Thus, given our inherent proclivities and the relentless social messaging that bombards us, it is nearly impossible to detach ourselves from endless pursuits of purpose and meaning. Between our own inclinations and the constant social messaging and pressure, purpose and meaning become like the air we breath: omnipresent, absolutely integral, and largely unnoticed even as it is impossible to escape.

This is what we, the atheists, have in common with the godly. We justify what we do and filter our existence through meaning. Our one big difference is that we don’t use religion to do so. That rejection of religion and the supernatural is the primary, fundamental difference between atheists and the religious, nothing else. And even that is limited. Religious values from major creeds such as Islam and Christianity have so permeated the societies they dominate that we can’t help but absorb some of their values.

Thus, in the end, all of us humans are doing the same thing, day in and day out, defining and interpreting our existence and the world around us, and there is in fact much overlap among the purposes and meanings we end up embracing, even as a small number of us consciously shun magical or supernatural explanations and frameworks when doing so.

Perhaps our defining characteristic as atheists then is less about our attitude towards the supernatural and more about our willingness to reject certain (but not all) dogmas of purpose and meaning, while often still accepting other dogmas.

This has occasionally led to frustrations for me. Not because I defiantly demand that my atheistic values be completely different from religious values. That, quite frankly, strikes me as childish and equally dogmatic. Rather, it is because I, like some other atheists, have concluded that there actually is no meaning.

Some years ago it occurred to me that all meaning and purpose is imagined. Neither meaning, nor any other idea, is anything but a creation of the human mind. I stare into the void and see nothing because, I believe, there is nothing to see.  There are collections of matter and energy, but there there is no meaning to any of it.

Of course the universe is vast and largely unknowable, so meaninglessness certainly cannot be verified. Even physicists have to scratch their head and shrug to some degree at some of their own concepts, such as quantum entanglements and infinite expansion. However, given what we little we do know, it seems quite likely to me that all meaning is human fabrication, and that it is in every form an invention of our own devising and for our own purposes, clever fictions that we are very prone to creating, quite adept at using in mutable and flexible ways, and which are given to fabulous payoffs even (especially?) in the direst of circumstances, helping us to soldier on, to make necessary sacrifices, and to occasionally find some peace.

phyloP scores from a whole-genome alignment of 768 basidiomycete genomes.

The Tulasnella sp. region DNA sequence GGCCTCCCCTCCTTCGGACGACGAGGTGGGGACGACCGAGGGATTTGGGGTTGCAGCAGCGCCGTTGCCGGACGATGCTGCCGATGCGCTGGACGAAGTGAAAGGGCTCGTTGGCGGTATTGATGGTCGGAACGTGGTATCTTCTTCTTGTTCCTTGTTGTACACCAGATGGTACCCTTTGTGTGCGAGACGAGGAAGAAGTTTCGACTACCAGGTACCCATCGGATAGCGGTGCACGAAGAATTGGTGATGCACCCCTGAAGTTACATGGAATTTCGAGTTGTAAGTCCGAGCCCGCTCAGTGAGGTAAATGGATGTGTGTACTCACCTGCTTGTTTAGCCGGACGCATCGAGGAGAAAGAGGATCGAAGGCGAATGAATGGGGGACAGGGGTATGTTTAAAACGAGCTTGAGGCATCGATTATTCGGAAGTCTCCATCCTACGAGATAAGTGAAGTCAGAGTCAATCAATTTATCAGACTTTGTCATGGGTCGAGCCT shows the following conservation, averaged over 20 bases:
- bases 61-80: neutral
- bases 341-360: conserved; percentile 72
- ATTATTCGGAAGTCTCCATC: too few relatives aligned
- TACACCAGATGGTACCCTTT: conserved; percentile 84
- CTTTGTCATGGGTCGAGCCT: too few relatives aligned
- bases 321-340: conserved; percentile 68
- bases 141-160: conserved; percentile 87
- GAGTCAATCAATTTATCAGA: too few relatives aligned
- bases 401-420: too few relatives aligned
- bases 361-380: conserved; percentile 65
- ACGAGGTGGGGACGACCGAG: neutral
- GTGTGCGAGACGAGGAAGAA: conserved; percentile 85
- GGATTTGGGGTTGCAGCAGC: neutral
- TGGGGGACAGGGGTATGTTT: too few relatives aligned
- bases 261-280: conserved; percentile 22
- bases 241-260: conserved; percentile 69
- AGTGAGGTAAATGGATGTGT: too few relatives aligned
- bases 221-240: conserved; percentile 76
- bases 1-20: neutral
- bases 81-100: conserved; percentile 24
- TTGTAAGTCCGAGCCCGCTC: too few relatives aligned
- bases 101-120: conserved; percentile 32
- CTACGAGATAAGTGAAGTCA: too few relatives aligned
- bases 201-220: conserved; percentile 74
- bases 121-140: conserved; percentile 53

And it is precisely this intersection that so frustrates me. My ongoing need, second nature, really, to continue identifying purposes and meanings even after I have concluded that all meaning is nothing more than cerebral window dressing or our own design, a gauze we drape over our eyes, blinding us to what we do not wish to see and softening and distorting that which we still perceive. I want to stop finding meaning, yet I have been unable to do so. And thus, I am in a constant struggle with myself, sometimes meandering along with various meanings as my interpretive guide, and sometimes openly confronting the infinite meaninglessness of it all. Certain moments have a way of snapping me into the latter frame of mind. For example . . .

“Everything happens for a reason.”

This is a popular saying in the United States, often offered in the form of condolence or consolation. The adage is so vague and widespread that it never rings in my ears as a clear assertion, but rather as a desperate, threadbare defense against the obvious conclusions to be drawn from a child getting cancer or someone being struck by lightening: that absolutely nothing happens for a reason, because there are no reasons. Yes, there are certainly causes, always, but in this aphorism, “reason” is a direct substitute for “meaning.” “Everything happens for a reason” asserts a grand plan full of meaning, even if you cannot always discern it.

But of course whenever someone utters this cliché, it immediately shakes me out of whatever stupor of possible meanings I was indulging, and reminds me that there are no cosmic plans, no meanings big or small, discernable or otherwise. That there is no morality or ethics, just our fabrications of them, and that there is certainly no Master Plan through which our lives unfold like pieces on a chessboard.

And in those moments I often feel very alone, not because of the stark reality of meaninglessness, but because I am talking to someone who thoroughly embraces meaning, and am not inclined to puncture their fantasies. Why? Because if there is one of these artificial meanings that I tend to live my life by, it is the effort to avoid causing unnecessary pain. To not be cruel. To not cause someone else’s lived experience to be needlessly awful. And so when someone tells me that everything happens for a reason, I do not respond with a brief treatise on life’s ultimate meaninglessness.

Perhaps this is ironic given that I am a professor, and it is my life’s profession to teach people. Even more ironic, perhaps my silence is itself a form of unintended cruelty; perhaps people would be better off facing the truth of it. Or perhaps I should just fall back on the one thing I know to be true: either way, it really doesn’t matter. For that is not a cop out; that is nothing more and nothing less than the long and the short of it. Indeed. Absolutely nothing matters.

Akim Reinhardt’s website is